In a Station of the Metro

By Dan Beachy-Quick b. 1973 Dan Beachy-Quick Read the Q & A
Peace fell on the dim lands a sort of abstraction
The metronome counted one petal after another
So the petals fell as or in some music
This song needs no breath just an apparition
With a mouth open and eyes and eyes
The wet smear of eyes beneath pink
Petals in excess of the window frame’s bright
Yellow square and yes spring gathers right now
The moisture from my breath up into clouds
Whose downpour makes of the plum tree in blossom
A diminishing crowd for which the natural symbol
Refuses to exist a plain blue gem on a pin
Faces glowing within the stone like flowers
Within the stone like flaws the mind turns inward
Turns inward its tangle of wet black boughs
A knot pulled tight so tight it ceases to be

A knot yes I’ll say it a knot that becomes angelic
Another example everywhere seen of the angelic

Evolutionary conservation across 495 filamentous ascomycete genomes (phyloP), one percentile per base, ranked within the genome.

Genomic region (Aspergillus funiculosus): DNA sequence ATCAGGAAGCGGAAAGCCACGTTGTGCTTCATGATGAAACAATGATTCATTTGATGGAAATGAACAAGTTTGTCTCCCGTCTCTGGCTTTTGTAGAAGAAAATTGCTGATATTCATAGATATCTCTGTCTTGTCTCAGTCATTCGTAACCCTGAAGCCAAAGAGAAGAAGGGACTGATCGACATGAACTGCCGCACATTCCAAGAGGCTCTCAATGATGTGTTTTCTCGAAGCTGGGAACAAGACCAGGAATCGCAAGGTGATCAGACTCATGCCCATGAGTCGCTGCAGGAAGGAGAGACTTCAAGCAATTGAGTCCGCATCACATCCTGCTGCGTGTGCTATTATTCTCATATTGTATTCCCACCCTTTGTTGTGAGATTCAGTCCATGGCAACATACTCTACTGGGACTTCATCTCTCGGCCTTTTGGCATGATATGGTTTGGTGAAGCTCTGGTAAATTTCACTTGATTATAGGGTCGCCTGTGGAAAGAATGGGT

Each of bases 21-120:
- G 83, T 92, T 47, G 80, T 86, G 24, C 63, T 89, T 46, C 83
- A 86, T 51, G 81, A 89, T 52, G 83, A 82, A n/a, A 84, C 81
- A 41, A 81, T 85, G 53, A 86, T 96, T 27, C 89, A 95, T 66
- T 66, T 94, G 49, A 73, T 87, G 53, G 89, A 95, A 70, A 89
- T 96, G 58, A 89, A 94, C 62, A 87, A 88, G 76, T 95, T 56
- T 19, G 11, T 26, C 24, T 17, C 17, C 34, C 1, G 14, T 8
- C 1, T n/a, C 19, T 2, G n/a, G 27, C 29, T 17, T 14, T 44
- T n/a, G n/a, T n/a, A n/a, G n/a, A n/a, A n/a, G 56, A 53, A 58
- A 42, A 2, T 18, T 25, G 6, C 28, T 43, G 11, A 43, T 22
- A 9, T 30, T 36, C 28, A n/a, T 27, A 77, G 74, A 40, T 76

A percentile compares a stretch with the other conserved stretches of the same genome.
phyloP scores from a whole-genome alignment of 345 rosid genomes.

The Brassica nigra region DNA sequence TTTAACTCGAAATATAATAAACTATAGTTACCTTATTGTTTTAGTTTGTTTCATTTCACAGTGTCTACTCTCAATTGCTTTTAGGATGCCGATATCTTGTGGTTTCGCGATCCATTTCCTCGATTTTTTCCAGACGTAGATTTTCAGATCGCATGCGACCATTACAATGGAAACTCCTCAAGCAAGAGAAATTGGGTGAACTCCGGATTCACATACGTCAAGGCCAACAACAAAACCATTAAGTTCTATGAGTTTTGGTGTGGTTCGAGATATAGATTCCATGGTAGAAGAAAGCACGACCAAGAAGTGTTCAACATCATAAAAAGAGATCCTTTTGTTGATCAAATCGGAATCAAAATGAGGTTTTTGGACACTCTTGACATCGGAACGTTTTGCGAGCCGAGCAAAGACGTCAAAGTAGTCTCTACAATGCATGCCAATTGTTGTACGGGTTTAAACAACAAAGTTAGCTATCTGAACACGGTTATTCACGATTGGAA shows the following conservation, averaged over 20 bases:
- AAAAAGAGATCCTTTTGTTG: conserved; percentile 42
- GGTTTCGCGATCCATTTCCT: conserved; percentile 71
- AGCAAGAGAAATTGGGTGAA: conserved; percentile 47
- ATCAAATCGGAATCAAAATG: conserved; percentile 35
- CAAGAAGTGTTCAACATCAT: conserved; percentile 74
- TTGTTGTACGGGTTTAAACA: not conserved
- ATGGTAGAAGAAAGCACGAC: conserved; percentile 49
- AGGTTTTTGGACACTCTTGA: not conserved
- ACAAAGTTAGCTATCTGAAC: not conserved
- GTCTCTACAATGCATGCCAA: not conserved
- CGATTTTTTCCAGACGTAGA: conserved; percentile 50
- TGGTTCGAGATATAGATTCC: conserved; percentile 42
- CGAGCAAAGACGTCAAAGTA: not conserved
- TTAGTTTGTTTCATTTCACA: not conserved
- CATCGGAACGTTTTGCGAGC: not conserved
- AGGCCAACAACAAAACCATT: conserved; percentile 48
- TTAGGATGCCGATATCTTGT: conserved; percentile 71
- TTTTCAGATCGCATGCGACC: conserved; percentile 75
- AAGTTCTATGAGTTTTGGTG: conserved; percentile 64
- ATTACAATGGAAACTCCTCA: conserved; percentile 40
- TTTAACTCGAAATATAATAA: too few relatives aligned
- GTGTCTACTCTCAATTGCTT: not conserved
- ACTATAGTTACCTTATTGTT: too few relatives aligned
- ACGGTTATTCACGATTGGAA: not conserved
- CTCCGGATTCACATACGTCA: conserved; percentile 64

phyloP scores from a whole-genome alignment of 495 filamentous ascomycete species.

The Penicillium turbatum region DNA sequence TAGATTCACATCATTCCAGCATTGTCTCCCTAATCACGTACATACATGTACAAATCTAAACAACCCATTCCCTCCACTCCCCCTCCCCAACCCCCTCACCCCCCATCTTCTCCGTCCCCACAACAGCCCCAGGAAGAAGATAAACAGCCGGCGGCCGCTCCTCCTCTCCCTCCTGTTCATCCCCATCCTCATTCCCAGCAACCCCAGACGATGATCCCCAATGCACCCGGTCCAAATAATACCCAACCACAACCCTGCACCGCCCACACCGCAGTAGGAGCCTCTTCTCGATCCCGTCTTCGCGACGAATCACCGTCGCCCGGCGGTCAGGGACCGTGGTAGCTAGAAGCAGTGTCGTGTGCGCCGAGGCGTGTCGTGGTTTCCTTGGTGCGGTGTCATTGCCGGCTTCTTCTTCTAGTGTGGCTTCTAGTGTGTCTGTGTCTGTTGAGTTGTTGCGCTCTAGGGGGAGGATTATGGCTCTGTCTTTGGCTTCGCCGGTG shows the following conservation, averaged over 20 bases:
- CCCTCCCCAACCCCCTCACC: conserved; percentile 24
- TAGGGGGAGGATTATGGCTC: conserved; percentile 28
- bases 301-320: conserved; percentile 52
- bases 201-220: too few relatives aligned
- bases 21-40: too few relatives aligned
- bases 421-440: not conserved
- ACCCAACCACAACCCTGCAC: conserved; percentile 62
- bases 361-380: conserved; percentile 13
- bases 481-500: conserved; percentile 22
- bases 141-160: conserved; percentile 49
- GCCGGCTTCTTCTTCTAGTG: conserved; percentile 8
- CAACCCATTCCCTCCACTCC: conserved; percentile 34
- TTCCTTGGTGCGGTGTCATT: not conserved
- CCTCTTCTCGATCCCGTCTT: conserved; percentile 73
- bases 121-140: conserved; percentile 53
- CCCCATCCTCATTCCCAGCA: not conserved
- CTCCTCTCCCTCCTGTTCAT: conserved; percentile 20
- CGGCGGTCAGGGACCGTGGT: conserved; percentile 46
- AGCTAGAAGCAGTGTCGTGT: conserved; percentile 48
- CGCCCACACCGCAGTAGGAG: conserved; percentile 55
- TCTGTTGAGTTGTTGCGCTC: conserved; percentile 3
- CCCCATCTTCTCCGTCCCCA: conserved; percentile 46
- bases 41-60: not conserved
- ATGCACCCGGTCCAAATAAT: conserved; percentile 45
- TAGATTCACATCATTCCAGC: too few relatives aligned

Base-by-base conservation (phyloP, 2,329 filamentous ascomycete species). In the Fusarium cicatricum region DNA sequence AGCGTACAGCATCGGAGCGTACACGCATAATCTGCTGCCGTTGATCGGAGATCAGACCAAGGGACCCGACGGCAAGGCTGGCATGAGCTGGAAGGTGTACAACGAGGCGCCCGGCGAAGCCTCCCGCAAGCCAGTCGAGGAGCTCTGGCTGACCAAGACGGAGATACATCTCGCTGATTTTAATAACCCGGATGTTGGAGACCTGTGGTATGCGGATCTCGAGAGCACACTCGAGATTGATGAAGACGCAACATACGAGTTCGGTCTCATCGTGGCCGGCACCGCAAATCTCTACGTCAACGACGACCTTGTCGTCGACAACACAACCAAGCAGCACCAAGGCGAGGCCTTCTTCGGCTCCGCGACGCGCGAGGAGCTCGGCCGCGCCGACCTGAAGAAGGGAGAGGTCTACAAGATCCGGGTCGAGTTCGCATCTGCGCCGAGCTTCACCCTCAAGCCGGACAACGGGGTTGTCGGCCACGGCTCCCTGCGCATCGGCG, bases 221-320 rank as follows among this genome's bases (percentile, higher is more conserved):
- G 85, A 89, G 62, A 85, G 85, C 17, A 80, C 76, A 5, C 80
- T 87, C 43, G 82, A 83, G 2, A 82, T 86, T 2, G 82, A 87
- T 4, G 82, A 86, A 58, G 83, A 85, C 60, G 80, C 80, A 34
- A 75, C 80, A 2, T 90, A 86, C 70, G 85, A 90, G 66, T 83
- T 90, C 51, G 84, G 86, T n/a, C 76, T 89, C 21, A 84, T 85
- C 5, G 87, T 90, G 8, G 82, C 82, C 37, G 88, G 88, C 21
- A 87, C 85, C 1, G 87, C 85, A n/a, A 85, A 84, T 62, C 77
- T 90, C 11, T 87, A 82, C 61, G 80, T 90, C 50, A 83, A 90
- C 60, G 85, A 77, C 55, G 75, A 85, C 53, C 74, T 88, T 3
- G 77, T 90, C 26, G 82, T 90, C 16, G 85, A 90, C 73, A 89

Gears toothless and without cogs a sort of mist
That turns the other gear by drifting through it
As just now through my eye drifts that storm
Battered tree whose broken-petal pocked bark
Asks of me a question my mouth can’t speak
Like a river that dives underground just there
There where the animals thirst the most
A desert fox say or say a toad or let’s speak more simply
About a plum which bursts through its own explosion
Into being and hangs there so ponderously
As if as if not concerned with innocence or
Gravity or other acute angles as they evaporate
Into this poem O no am I speaking again again about
dim lands these dim dim lands of of peace

Source: Poetry (December 2011).

 Dan  Beachy-Quick

Biography

Poet and essayist Dan Beachy-Quick was born in Chicago and raised in Colorado and upstate New York. He was educated at Hamilton College, the University of Denver, and the University of Iowa.

Beachy-Quick's poetry collections include North True South Bright (2003); Spell (2004); Mulberry (2006), a finalist for the Los Angeles Times Book Award for poetry; This Nest, Swift Passerine (2009); and Circle's Apprentice (2011). He is also . . .

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Poem Categorization

SUBJECT Arts & Sciences, Poetry & Poets

POET’S REGION U.S., Northwestern

Poetic Terms Free Verse

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Originally appeared in Poetry magazine.

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